Minnesota Supreme Court Rules That Contribution Claim Does Not Come Back From The Dead

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The best horror films share a common feature: The killer can always come back from the dead. The Minnesota Supreme Court recently decided that the same is not true of contribution and indemnity claims arising out of construction defects. In In re Individual 35W Bridge Litigation, the Minnesota Supreme Court held that the 2007 amendments to Minn. Stat. 541.051 did not retroactively revive an already extinguished claim for contribution.

The Players

The 35W Bridge litigation was initiated by folks injured by the 2007 collapse of the interstate 35W bridge spanning the Mississippi in Minneapolis. The plaintiffs sued URS Corporation, a contractor that performed work on the bridge. URS, in turn, sued Jacobs Engineering Group, Inc., a predecessor of the bridge designer, for contribution and indemnity. URS’s claim against Jacobs alleged that Jacobs’s predecessor negligently designed the bridge, and therefore, Jacobs should share in any damages that URS is required to pay to the injured plaintiffs.

The Law

Minnesota Statute 541.051 provides a statute of limitations and statute of repose that govern nearly all claims arising out of “the defective and unsafe condition of an improvement to real property.”

In its current form, the statute requires that direct claims be commenced within 2 years of discovery of the injury to real property (or in the case of breach of construction warranty claims arising under Minnesota Statute 327A.02, within 2 years of discovery of the breach of warranty).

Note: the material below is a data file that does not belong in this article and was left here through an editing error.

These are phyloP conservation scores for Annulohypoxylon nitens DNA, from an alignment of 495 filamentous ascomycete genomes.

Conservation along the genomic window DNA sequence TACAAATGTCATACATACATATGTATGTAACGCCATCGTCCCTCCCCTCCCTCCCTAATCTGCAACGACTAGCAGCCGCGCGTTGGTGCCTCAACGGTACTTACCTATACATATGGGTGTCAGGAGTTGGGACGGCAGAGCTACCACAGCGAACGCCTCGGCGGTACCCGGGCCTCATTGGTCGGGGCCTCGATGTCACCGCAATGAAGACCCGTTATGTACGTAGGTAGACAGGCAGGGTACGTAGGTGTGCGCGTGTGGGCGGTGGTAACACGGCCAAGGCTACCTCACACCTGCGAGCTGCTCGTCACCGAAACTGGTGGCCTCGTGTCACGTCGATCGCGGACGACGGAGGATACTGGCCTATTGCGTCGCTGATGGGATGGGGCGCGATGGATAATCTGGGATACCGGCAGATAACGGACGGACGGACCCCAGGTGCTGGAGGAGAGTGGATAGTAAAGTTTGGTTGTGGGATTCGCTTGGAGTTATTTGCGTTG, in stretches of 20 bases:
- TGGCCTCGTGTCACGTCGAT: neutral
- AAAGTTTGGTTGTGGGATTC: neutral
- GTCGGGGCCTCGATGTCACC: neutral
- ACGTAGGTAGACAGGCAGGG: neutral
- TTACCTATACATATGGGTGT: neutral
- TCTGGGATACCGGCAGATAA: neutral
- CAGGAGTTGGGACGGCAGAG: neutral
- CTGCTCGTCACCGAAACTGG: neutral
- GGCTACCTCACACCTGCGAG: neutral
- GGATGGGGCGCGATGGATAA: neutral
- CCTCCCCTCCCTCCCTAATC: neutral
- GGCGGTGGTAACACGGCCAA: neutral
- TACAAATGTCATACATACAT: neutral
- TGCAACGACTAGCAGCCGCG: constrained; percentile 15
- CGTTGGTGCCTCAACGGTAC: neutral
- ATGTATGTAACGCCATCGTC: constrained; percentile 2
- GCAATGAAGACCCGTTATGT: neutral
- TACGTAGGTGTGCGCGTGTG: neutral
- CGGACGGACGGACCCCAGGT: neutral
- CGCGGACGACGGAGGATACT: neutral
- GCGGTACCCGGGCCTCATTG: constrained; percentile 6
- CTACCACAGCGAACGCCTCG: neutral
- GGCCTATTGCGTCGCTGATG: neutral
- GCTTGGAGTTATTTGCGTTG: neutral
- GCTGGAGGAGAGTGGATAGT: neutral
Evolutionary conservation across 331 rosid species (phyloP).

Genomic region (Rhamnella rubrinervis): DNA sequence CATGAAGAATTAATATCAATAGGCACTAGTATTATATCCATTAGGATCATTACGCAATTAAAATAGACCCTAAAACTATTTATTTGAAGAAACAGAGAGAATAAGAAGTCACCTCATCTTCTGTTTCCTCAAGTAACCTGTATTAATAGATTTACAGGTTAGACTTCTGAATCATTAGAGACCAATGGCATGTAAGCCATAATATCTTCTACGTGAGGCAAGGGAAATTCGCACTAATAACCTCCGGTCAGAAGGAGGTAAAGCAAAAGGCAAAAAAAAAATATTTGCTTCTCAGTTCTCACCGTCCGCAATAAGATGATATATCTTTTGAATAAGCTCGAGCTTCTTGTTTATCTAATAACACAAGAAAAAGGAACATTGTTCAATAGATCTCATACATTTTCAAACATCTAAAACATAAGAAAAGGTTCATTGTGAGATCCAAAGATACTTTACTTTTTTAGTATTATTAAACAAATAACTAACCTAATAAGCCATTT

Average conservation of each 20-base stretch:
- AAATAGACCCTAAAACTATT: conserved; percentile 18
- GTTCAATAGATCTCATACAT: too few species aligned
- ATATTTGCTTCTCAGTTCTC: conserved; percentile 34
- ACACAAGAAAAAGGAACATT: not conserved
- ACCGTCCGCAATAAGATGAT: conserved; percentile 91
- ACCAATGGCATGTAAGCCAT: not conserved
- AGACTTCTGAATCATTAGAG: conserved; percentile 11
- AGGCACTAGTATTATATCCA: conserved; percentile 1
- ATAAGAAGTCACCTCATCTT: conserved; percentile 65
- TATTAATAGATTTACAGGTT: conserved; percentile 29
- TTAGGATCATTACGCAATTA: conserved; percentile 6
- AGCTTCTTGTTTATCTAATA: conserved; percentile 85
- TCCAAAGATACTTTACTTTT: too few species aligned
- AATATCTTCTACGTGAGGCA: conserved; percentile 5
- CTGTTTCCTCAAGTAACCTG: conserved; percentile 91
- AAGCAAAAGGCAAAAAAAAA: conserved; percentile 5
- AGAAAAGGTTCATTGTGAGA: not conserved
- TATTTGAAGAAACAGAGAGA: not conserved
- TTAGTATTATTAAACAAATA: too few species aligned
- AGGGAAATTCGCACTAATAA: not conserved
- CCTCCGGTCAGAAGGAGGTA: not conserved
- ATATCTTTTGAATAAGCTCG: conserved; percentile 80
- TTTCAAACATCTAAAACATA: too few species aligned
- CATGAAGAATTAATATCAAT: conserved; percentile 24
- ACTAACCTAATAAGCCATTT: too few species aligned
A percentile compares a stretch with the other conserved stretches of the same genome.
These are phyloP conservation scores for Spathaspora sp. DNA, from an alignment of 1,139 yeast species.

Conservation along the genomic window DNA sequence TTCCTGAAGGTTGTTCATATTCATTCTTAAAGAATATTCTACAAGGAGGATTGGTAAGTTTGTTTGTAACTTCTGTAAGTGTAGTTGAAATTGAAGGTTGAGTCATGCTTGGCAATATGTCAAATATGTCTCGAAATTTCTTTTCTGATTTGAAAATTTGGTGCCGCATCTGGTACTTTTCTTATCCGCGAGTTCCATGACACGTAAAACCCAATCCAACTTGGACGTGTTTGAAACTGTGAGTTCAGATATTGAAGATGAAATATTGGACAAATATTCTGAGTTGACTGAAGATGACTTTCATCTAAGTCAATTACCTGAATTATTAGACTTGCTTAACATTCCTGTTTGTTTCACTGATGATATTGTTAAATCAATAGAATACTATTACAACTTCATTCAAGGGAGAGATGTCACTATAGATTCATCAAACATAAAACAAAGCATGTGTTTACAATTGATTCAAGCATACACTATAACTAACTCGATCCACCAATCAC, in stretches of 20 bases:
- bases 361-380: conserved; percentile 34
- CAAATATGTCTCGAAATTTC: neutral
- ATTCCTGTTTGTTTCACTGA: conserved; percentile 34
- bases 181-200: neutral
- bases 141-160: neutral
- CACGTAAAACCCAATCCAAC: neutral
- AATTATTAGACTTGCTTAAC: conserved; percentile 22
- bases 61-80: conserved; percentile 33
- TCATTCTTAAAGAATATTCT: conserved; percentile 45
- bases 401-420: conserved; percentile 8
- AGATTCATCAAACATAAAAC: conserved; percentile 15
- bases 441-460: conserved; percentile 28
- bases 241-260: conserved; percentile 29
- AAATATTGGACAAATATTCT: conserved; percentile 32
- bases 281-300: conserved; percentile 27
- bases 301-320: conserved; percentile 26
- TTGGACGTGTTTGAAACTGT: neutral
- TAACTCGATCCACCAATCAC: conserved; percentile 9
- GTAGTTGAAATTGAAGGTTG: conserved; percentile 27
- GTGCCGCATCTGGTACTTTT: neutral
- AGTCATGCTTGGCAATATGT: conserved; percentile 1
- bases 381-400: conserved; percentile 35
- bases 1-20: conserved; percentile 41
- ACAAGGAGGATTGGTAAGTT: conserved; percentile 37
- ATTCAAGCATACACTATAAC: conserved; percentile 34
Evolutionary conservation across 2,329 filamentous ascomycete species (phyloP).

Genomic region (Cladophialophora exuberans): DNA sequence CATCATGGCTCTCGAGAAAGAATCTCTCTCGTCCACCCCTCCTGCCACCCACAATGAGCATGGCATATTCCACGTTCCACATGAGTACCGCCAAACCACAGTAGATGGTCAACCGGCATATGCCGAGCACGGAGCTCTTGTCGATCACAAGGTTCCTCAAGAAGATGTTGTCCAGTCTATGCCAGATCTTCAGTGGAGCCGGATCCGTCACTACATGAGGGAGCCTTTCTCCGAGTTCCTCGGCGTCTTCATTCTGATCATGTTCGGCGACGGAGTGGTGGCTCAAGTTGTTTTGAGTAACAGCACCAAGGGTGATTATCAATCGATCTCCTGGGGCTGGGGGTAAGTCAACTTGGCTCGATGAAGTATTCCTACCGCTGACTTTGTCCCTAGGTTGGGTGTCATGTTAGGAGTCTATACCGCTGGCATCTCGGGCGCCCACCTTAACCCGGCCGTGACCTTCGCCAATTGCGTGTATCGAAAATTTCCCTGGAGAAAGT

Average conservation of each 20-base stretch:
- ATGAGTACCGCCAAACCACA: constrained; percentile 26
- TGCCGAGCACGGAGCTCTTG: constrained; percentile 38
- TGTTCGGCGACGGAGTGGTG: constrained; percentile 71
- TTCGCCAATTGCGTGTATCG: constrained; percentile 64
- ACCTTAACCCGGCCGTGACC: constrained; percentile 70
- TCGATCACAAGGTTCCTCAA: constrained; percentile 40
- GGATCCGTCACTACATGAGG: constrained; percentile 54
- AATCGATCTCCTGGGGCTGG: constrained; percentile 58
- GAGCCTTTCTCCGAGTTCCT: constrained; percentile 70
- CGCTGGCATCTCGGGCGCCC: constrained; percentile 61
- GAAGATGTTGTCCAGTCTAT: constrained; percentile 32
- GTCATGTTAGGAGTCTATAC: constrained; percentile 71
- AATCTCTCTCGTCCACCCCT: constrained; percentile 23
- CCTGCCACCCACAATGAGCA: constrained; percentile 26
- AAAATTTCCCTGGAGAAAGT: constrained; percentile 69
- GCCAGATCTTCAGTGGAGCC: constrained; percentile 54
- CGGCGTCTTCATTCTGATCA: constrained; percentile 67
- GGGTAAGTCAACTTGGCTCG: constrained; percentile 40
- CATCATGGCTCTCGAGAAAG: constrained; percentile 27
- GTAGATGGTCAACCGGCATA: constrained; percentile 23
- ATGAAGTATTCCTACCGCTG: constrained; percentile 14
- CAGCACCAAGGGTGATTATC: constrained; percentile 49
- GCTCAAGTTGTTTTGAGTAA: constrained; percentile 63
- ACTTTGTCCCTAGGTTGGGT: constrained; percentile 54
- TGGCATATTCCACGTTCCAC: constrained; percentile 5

Construction of the bridge was completed in 1965. The first version of Minn. Stat. 541.051 was enacted in that year, but in 1977 the Minnesota Supreme Court declared it unconstitutional. The legislature amended the statute in 1980 to remove the constitutional problem. The 1980 version of the law provided for a 15-year repose period (meaning that all claims were extinguished if not commenced within 15 years of the substantial completion of the construction).

The Decision

The Minnesota Supreme Court decided that the 1980 version of the statute applied, and therefore, URS’s contribution claims against Jacobs was extinguished by 1982.

The question remained: Did the 2007 amendment to the statute retroactively revive URS’s contribution claim?  To be retroactive, the statute itself must “clearly and manifestly” express an intention that it be retroactive. The statute expressed an intention to be retroactive, but not quite retroactive enough for URS. The Court concluded that the statute applied retroactively to revive claims that would have been extinguished on or after June 30, 2006. But, URS’s claim was extinguished back in 1982. So, as far as the Minnesota Supreme Court is concerned, only more recent claims cane rise from the dead.

 

Photo by CaiSchiavo